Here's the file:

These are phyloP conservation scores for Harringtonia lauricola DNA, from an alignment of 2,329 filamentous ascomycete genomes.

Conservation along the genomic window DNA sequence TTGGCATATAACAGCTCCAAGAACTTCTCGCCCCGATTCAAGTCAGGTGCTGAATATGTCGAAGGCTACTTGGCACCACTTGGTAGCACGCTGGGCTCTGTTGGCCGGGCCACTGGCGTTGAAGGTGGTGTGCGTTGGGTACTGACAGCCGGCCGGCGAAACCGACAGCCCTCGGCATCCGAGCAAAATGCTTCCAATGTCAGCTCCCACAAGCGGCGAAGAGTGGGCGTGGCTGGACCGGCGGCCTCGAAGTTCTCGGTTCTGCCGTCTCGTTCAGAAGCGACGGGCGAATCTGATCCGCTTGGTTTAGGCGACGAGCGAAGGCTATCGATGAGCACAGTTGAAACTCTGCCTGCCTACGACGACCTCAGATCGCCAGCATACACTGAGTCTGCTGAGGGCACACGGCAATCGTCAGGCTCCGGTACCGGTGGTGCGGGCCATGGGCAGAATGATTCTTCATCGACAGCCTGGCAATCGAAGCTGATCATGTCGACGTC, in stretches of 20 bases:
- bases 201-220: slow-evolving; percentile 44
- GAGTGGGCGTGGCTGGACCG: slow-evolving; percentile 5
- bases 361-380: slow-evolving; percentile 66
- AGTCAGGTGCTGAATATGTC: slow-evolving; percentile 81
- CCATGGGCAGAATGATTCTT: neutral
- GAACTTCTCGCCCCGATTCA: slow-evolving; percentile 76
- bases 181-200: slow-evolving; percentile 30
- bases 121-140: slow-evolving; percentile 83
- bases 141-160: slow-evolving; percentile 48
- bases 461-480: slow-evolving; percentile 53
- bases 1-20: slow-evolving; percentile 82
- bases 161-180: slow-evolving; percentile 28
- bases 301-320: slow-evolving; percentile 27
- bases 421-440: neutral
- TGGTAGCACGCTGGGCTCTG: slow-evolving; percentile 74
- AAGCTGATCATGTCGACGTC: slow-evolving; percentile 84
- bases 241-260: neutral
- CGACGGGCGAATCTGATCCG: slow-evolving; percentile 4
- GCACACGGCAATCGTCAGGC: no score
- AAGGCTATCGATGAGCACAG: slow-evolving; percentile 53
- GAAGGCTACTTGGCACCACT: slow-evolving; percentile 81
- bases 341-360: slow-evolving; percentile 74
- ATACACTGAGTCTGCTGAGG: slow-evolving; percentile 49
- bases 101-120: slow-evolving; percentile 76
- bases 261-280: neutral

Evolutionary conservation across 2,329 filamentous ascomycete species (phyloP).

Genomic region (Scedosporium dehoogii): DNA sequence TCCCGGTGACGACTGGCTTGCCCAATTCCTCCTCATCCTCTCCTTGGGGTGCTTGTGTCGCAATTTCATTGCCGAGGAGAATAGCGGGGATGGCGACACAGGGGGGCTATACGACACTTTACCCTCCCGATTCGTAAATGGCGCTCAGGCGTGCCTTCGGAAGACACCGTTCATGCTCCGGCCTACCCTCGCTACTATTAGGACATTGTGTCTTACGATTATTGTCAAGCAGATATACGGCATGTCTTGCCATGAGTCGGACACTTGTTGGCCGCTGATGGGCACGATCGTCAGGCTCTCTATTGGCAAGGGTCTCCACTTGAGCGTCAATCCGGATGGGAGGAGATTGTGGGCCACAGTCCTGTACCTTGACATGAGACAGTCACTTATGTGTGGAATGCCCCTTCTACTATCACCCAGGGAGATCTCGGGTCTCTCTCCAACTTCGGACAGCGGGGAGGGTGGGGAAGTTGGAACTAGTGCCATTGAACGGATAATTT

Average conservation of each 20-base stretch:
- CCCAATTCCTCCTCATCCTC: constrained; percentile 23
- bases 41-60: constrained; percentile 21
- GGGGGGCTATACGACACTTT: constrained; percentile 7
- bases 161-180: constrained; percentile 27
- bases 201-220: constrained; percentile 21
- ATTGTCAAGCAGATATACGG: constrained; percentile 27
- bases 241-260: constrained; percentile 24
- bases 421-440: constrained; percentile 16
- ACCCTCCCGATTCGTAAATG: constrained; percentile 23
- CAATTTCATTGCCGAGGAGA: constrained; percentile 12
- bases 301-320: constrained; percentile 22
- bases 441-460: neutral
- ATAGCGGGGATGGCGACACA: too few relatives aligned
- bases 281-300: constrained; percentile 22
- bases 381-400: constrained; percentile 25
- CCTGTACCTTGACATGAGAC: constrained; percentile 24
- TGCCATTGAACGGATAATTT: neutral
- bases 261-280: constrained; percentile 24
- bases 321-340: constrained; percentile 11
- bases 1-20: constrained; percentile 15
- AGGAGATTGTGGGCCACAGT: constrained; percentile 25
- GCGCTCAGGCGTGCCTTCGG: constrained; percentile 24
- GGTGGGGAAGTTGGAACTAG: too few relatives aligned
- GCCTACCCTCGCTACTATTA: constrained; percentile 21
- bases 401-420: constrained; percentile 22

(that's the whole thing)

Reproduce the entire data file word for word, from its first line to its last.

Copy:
These are phyloP conservation scores for Harringtonia lauricola DNA, from an alignment of 2,329 filamentous ascomycete genomes.

Conservation along the genomic window DNA sequence TTGGCATATAACAGCTCCAAGAACTTCTCGCCCCGATTCAAGTCAGGTGCTGAATATGTCGAAGGCTACTTGGCACCACTTGGTAGCACGCTGGGCTCTGTTGGCCGGGCCACTGGCGTTGAAGGTGGTGTGCGTTGGGTACTGACAGCCGGCCGGCGAAACCGACAGCCCTCGGCATCCGAGCAAAATGCTTCCAATGTCAGCTCCCACAAGCGGCGAAGAGTGGGCGTGGCTGGACCGGCGGCCTCGAAGTTCTCGGTTCTGCCGTCTCGTTCAGAAGCGACGGGCGAATCTGATCCGCTTGGTTTAGGCGACGAGCGAAGGCTATCGATGAGCACAGTTGAAACTCTGCCTGCCTACGACGACCTCAGATCGCCAGCATACACTGAGTCTGCTGAGGGCACACGGCAATCGTCAGGCTCCGGTACCGGTGGTGCGGGCCATGGGCAGAATGATTCTTCATCGACAGCCTGGCAATCGAAGCTGATCATGTCGACGTC, in stretches of 20 bases:
- bases 201-220: slow-evolving; percentile 44
- GAGTGGGCGTGGCTGGACCG: slow-evolving; percentile 5
- bases 361-380: slow-evolving; percentile 66
- AGTCAGGTGCTGAATATGTC: slow-evolving; percentile 81
- CCATGGGCAGAATGATTCTT: neutral
- GAACTTCTCGCCCCGATTCA: slow-evolving; percentile 76
- bases 181-200: slow-evolving; percentile 30
- bases 121-140: slow-evolving; percentile 83
- bases 141-160: slow-evolving; percentile 48
- bases 461-480: slow-evolving; percentile 53
- bases 1-20: slow-evolving; percentile 82
- bases 161-180: slow-evolving; percentile 28
- bases 301-320: slow-evolving; percentile 27
- bases 421-440: neutral
- TGGTAGCACGCTGGGCTCTG: slow-evolving; percentile 74
- AAGCTGATCATGTCGACGTC: slow-evolving; percentile 84
- bases 241-260: neutral
- CGACGGGCGAATCTGATCCG: slow-evolving; percentile 4
- GCACACGGCAATCGTCAGGC: no score
- AAGGCTATCGATGAGCACAG: slow-evolving; percentile 53
- GAAGGCTACTTGGCACCACT: slow-evolving; percentile 81
- bases 341-360: slow-evolving; percentile 74
- ATACACTGAGTCTGCTGAGG: slow-evolving; percentile 49
- bases 101-120: slow-evolving; percentile 76
- bases 261-280: neutral

Evolutionary conservation across 2,329 filamentous ascomycete species (phyloP).

Genomic region (Scedosporium dehoogii): DNA sequence TCCCGGTGACGACTGGCTTGCCCAATTCCTCCTCATCCTCTCCTTGGGGTGCTTGTGTCGCAATTTCATTGCCGAGGAGAATAGCGGGGATGGCGACACAGGGGGGCTATACGACACTTTACCCTCCCGATTCGTAAATGGCGCTCAGGCGTGCCTTCGGAAGACACCGTTCATGCTCCGGCCTACCCTCGCTACTATTAGGACATTGTGTCTTACGATTATTGTCAAGCAGATATACGGCATGTCTTGCCATGAGTCGGACACTTGTTGGCCGCTGATGGGCACGATCGTCAGGCTCTCTATTGGCAAGGGTCTCCACTTGAGCGTCAATCCGGATGGGAGGAGATTGTGGGCCACAGTCCTGTACCTTGACATGAGACAGTCACTTATGTGTGGAATGCCCCTTCTACTATCACCCAGGGAGATCTCGGGTCTCTCTCCAACTTCGGACAGCGGGGAGGGTGGGGAAGTTGGAACTAGTGCCATTGAACGGATAATTT

Average conservation of each 20-base stretch:
- CCCAATTCCTCCTCATCCTC: constrained; percentile 23
- bases 41-60: constrained; percentile 21
- GGGGGGCTATACGACACTTT: constrained; percentile 7
- bases 161-180: constrained; percentile 27
- bases 201-220: constrained; percentile 21
- ATTGTCAAGCAGATATACGG: constrained; percentile 27
- bases 241-260: constrained; percentile 24
- bases 421-440: constrained; percentile 16
- ACCCTCCCGATTCGTAAATG: constrained; percentile 23
- CAATTTCATTGCCGAGGAGA: constrained; percentile 12
- bases 301-320: constrained; percentile 22
- bases 441-460: neutral
- ATAGCGGGGATGGCGACACA: too few relatives aligned
- bases 281-300: constrained; percentile 22
- bases 381-400: constrained; percentile 25
- CCTGTACCTTGACATGAGAC: constrained; percentile 24
- TGCCATTGAACGGATAATTT: neutral
- bases 261-280: constrained; percentile 24
- bases 321-340: constrained; percentile 11
- bases 1-20: constrained; percentile 15
- AGGAGATTGTGGGCCACAGT: constrained; percentile 25
- GCGCTCAGGCGTGCCTTCGG: constrained; percentile 24
- GGTGGGGAAGTTGGAACTAG: too few relatives aligned
- GCCTACCCTCGCTACTATTA: constrained; percentile 21
- bases 401-420: constrained; percentile 22